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CurAlea Associates LLC is an independent risk and due diligence advisory firm focused on hedge funds and family offices.

Monday, December 16, 2013

Year End 2013


Two thousand and thirteen, coming quickly to a close, 
Events that have transpired, let us here expose.
Over Russia flew a meteor, over the Vatican white smoke,
Bombings up in Boston, the stateless Snowden bloke.
Poison gas in Syria, floods in India in June,
The governmental shutdown, in the Philippines typhoon.

A new tenant in the White House?  Alas we were not so lucky,
At least the current occupant, appears increasingly lame ducky.
Like in many a second term, scandals now abound,
The yes we can agenda, has now sadly run aground.
Worried about big brother? You might be right my love,
The NSA can hack anything, except
healthcare.gov.

Who left us this past year?  We wish them all Godspeed,
Farewell to Edward Koch, farewell now to Lou Reed.
Global statesmen left us too, men and women of high stature,
Goodbye Nelson Mandela, goodbye to Margaret Thatcher.
James Gandolfini we will miss you, and your softer side of crime,
Adios to Hugo Chavez, your revolution ran out of time.

In the markets year to date, we’ve had lots of steady action,
Your choice of asset class, has shaped your degree of satisfaction.
US equities won the race, all year they kept on sprinting,
Boosted by juicy steroids, also known as money printing.
Gold and bonds were laggards, causing their owners mental anguish, 
The Yen, Aussie, and Rupee, against the Dollar all did languish.

Among stocks there were big winners, that proved to be good picks,
The Facebook made a comeback, though not quite like Netflix.
Tesla hurt the shorts, cutting through them like a knife,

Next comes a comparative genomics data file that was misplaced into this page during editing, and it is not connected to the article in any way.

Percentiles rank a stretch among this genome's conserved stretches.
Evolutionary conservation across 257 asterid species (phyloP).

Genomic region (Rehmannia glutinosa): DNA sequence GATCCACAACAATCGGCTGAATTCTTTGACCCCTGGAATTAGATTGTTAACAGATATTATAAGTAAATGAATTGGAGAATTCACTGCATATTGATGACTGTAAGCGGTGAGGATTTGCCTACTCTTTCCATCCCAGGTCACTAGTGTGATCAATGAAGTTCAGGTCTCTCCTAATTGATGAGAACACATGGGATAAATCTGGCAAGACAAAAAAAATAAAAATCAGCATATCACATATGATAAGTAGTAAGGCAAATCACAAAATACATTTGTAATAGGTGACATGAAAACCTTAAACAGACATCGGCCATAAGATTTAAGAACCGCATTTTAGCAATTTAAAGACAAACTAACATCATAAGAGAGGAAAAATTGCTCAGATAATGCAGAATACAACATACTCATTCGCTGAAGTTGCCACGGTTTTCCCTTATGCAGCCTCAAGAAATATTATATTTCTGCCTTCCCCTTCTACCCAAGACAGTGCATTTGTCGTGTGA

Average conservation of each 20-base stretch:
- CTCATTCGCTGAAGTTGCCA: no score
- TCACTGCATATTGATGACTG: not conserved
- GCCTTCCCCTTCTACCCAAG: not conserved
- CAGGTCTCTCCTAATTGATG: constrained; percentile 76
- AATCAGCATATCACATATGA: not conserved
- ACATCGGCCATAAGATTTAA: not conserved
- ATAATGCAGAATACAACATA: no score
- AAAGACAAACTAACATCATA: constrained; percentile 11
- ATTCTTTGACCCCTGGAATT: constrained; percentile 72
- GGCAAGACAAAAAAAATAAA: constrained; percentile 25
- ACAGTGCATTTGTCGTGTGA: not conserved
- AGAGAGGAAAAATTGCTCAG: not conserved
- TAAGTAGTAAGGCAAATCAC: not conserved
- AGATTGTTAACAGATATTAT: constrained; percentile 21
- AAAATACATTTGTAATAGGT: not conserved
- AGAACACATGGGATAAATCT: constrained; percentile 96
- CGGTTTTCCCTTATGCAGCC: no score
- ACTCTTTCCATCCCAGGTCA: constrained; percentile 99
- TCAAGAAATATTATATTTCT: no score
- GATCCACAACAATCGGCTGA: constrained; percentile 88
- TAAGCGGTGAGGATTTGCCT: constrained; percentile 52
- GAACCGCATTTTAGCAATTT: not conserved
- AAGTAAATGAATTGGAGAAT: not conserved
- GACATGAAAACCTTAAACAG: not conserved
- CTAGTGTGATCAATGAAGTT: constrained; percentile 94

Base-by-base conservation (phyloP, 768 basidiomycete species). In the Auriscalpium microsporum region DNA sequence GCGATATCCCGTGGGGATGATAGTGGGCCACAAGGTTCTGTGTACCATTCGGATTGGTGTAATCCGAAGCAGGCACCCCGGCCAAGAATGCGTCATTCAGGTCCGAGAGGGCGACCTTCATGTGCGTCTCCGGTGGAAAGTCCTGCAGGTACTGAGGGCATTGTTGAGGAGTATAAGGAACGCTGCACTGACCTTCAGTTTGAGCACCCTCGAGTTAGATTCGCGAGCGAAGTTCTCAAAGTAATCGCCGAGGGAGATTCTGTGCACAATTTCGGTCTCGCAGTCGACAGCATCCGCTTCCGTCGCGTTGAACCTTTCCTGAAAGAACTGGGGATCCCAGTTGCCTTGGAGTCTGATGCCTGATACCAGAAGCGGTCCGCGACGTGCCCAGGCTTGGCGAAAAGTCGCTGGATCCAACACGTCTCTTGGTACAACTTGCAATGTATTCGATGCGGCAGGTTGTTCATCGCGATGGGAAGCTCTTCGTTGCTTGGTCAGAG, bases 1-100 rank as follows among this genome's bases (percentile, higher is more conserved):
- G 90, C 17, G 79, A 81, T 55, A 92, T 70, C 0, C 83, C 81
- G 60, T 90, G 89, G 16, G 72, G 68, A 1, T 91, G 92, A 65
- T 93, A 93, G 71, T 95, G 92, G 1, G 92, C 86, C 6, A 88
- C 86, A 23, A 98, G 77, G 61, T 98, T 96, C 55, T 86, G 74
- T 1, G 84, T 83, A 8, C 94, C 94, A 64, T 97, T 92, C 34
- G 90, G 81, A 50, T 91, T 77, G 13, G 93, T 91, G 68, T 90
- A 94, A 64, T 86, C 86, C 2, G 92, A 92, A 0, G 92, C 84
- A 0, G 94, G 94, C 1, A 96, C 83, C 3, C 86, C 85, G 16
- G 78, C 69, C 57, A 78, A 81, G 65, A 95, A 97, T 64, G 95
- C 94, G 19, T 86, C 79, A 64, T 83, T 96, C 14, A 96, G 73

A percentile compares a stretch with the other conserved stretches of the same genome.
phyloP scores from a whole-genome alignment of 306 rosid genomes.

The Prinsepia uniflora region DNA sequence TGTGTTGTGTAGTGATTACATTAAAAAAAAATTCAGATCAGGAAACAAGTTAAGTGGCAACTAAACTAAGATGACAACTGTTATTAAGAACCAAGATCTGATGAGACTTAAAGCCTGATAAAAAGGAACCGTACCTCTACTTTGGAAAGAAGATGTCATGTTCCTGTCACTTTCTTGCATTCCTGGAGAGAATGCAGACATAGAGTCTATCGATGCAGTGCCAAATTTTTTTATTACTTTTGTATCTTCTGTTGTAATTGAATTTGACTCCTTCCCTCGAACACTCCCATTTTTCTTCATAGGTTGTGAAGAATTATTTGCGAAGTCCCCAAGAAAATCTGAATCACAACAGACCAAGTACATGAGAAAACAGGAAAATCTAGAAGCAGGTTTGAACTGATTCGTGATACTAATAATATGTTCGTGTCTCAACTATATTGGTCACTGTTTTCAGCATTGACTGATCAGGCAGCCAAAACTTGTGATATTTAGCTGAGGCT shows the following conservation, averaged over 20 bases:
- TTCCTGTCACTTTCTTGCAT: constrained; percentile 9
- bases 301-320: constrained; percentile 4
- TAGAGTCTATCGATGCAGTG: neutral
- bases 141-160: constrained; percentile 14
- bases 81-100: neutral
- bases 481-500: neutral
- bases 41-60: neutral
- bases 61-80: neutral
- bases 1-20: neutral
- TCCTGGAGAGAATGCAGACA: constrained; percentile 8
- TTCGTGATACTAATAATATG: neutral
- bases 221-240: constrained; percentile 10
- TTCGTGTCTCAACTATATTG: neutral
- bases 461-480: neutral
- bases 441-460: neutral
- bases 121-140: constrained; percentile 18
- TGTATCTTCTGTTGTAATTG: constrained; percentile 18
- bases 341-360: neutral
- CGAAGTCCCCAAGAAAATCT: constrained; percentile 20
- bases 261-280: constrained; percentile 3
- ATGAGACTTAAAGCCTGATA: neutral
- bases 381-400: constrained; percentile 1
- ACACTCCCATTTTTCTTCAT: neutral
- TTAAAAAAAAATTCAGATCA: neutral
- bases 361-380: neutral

Other exhibits in that category, Green Mountain and Herbalife.
Losers have been scarce, in fact there are hardly any,
Blackberry and teen retail, and the flailing JC Penney.

And what about the macro, as we look out to fourteen?
Should we bet it all on bitcoin, to keep it in the green?
Across every class of asset, vol has disappeared like vapor,
The markets are complacent, worried not about the taper.
Remember you can’t go broke, with some profit taking,
Your smarts in this year’s rally, you should not be mistaking.

With those gains you can now harvest, let’s also do some giving,
There are still so very many, with a low standard of living.
Five years ago things were dismal, as the crisis was so dire,
Who imagined that so quickly, to new records we’d vault higher.
Be thankful this December, your health is just one reason,
Let’s think of those less fortunate, in this year’s holiday season.

Monday, December 2, 2013

November 2013 - Monthly Market Commentary

November saw wide dispersion in the performance of global risk assets, as developed market equities continued to rally, while most emerging market equities underperformed, the US dollar rallied, and commodity prices generally retreated.  A reasonably strong US jobs report led to continued anticipation of asset purchase tapering in the coming months by the Federal Reserve, which resulted in higher US interest rates for longer maturities.  Markets refocused on quantitative easing in Japan as the yen weakened and Japanese equity markets rose sharply.